My initial thoughts after the Vikings surprise victory last night…
I WAS DEAD WRONG
Wow. Based on the Vikings’ performance during their past two games, I absolutely thought the Vikings were going to be lead to slaughter last night, especially given that the Eagles had engineered a postponement to give themselves better field conditions.
Okay, I’ve got no proof of that (but Pro Football Talk does, sorta) but there were no football reasons why the game should’ve been postponed and the fan safety argument was complete bullshit. What does seem fairly obvious is that blizzard conditions would tend to level the playing field for both teams and, with the winds gusting up to 40 mph, force a ground game approach that would benefit Adrian Peterson and the Vikings.
The Eagles rely on their explosive passing game to take big leads early; that would’ve been tough to do playing Sunday night.
Even under those conditions, though, I thought the Vikings would lose. With a clear field and 32 degrees, I thought the Vikings would get blown out.
This is a whole lot more fun than losing, isn’t it? So, happily, I couldn’tve been more wrong.
Where has this defense been all my life??
The Vikings attacked Michael Vick and the Eagles with a vengeance last night and it worked beautifully. The constant and varied blitzes kept Vick from having the time to go downfield and, when he did, from being comfortable doing so.
I think there were two plays during which Eagles receivers had the Vikings safeties beat and Vick couldn’t connect on either of them because of pressure.
Speaking of which, there’s a reason the Vikings didn’t get beat deep once: Madieu Williams was not active.
He wasn’t there to play out of position.
He wasn’t there to take a bad angle on tackle attempt.
He wasn’t there to spot the other team a touchdown or two.
It is remarkable the Vikings won in light of this stat only: Four dropped interceptions. Granted, the one Chad Greenway had a chance at was exceedingly difficult, but if you don’t count that one, it’s still three chances to shut down a high powered offense that the Vikings secondary could not capitalize on.
Lito Sheppard and Frank Walker–two players with a few years under their belts–could not catch the ball when it was thrown directly to them!
Second-year guy Jamarca Sanford missed a tougher but still completely makeable INT, as well.
All three of those potential interceptions had one common theme: Basket catches. Each player tried to Williamson the ball, they tried to catch it with their bodies rather than their hands and as a result, they had no control over the ball when it arrived.
This has happened to the Vikings All. Season. Long.
Can we please send our entire secondary–and throw in the linebackers while we’re at it–to Cris Carter‘s camp during the offseason so they can learn how to catch?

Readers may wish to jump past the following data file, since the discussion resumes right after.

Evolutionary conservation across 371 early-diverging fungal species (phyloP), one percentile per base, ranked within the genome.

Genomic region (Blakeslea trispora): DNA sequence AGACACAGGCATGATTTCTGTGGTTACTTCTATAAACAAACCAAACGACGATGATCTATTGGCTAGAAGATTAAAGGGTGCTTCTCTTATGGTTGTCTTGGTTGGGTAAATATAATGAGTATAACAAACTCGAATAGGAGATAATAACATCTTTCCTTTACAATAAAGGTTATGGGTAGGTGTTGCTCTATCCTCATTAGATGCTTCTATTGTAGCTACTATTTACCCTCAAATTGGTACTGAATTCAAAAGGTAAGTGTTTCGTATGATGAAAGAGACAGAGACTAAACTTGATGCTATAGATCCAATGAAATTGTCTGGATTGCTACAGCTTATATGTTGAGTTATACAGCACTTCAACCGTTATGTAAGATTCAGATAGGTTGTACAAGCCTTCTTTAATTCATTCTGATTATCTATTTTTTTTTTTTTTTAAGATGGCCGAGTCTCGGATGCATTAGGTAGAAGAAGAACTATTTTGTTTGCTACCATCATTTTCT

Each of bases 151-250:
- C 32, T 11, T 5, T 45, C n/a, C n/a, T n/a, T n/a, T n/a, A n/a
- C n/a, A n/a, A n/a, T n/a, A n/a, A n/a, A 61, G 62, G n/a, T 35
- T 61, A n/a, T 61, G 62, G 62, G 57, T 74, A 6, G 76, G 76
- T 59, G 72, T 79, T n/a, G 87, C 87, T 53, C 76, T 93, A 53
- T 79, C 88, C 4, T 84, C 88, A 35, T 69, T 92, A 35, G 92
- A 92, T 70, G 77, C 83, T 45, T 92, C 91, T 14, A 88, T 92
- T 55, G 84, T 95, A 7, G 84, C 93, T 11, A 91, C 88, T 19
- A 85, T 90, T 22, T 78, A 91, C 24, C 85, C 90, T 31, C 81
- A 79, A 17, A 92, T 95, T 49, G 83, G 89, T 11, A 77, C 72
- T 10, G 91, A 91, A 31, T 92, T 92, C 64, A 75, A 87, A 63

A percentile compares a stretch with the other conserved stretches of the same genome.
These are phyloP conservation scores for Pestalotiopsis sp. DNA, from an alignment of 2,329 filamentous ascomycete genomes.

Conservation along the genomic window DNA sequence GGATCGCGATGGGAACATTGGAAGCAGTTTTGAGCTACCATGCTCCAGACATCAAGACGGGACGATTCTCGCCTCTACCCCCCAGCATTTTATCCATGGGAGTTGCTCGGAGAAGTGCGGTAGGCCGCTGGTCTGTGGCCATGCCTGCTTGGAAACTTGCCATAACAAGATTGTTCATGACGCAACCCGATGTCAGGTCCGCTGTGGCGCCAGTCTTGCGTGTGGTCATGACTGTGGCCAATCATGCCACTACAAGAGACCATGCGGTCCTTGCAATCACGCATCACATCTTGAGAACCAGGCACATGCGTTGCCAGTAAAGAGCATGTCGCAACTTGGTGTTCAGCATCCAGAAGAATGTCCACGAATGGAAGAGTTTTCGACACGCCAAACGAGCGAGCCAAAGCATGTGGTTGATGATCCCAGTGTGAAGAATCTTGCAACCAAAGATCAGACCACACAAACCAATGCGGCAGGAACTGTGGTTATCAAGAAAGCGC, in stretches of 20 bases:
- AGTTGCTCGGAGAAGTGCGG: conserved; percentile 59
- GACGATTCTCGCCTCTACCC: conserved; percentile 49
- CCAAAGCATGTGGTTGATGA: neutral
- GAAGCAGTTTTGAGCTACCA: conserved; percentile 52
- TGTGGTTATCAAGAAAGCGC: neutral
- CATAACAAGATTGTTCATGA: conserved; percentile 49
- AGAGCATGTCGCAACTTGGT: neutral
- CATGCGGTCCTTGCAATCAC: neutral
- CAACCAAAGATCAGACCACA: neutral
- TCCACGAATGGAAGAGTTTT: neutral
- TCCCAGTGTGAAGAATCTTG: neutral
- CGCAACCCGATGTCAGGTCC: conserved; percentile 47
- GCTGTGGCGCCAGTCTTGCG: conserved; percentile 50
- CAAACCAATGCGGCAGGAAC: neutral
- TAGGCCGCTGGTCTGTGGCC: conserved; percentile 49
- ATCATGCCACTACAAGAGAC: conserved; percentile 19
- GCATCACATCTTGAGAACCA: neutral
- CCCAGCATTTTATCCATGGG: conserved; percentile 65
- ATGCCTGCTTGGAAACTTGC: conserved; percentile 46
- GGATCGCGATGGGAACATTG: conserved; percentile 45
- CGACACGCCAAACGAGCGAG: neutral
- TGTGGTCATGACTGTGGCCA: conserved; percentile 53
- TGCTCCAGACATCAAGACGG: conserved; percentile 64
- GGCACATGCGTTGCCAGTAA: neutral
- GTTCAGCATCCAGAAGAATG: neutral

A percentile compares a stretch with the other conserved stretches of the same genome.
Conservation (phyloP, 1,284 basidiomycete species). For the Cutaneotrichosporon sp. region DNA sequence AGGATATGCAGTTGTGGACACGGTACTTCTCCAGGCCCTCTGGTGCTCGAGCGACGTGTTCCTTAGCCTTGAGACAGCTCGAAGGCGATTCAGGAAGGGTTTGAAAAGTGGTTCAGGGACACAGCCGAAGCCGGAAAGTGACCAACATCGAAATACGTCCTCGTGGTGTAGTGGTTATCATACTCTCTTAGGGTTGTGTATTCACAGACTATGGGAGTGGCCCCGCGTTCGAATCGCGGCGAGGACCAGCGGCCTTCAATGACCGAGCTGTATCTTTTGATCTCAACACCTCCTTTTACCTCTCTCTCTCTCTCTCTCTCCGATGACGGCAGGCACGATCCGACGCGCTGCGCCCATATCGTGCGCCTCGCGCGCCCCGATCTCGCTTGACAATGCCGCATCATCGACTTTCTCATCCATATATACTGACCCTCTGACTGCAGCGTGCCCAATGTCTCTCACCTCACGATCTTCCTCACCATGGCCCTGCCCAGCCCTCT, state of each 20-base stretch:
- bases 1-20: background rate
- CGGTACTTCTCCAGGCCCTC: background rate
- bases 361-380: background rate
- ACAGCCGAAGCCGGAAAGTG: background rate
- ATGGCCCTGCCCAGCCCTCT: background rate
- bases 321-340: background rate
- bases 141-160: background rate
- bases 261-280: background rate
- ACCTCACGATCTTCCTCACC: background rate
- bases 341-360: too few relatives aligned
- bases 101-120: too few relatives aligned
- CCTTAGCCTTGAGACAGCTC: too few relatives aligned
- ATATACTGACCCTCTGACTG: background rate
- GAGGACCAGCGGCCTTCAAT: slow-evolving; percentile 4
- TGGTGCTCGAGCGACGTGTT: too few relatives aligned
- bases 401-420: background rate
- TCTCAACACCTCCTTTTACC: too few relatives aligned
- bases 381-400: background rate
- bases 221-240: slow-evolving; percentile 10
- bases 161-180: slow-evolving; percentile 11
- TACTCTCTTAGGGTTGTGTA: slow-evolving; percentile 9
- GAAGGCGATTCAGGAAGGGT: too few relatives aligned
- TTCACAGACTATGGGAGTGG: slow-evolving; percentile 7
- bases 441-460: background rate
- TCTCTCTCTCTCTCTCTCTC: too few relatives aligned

It is a crime that Antoine Winfield didn’t get selected to the Pro Bowl this season because he has been the one consistent player on this defense. He’s made plays all season long.
If last night’s game was played before the final vote, I suspect he would’ve gotten in. But he deserved it even absent yesterday’s performance.
The official line on Winfield’s game is eight tackles, one assist, two sacks, one forced fumble, one fumble recovery, a fumble return of 45 yards, and a touchdown.
Not bad for a day’s work but it doesn’t come close to illustrating just how large a role he played in last night’s win.
YOUNG JOE WEBB
After a shaky beginning last week against the Chicago Bears, Joe Webb seemed to settle down and improve over the course of the game.
Last night, he didn’t have a shaky start but he did improve over the course of the game. And that’s two positives he can hang his hat on.
Oh, yeah, there’s also some clutch passes we rarely saw out of Tarvaris Jackson. With Jackson, you hoped for improvement from game to game but didn’t often get it. With Webb, we’re seeing improvement over the course of a game.
Jackson was never able to throw an accurate long ball: We saw Joe Webb connect with Percy Harvin last night for 46 yards to start the second half.
One of the most important stats for a quarterback is third down efficiency; last night the Vikings converted six of thirteen third down opportunities. Pretty good for a rookie quarterback on his first NFL start.
The most important third down conversion and the most impressive was during the drive following Michael Vick‘s touchdown run in the fourth quarter. While it’s always desirable to answer a score with a score, it is especially important to do so against Vick and the Eagles, who have proven over and again their ability to come from behind late in the game to steal a victory.
On third and eleven with 8:23 remaining in the game, Webb hit Percy Harvin with a perfectly placed ball over the middle for 19 yards and a first down to keep the drive alive which, three plays later, would result in an Adrian Peterson touchdown run for the final score and Webb’s first victory, 24-14.
While there’s plenty of room for improvement, there’s a lot to be excited about with Young Joe Webb.
Adrian Peterson is the Vikings sole representative for this year’s Pro Bowl.
He’s certainly deserving, but as mentioned above, so is Antoine Winfield and Chad Greenway and Chris Kluwe.
Sadly, Pro Bowl snubs are the reward for losing teams.
Quarterback Brett Favre will be fined but not suspended by the league for the Sterger texting incident. More interestingly, Pro Football Talk points out the media pissing match over credit for breaking the story.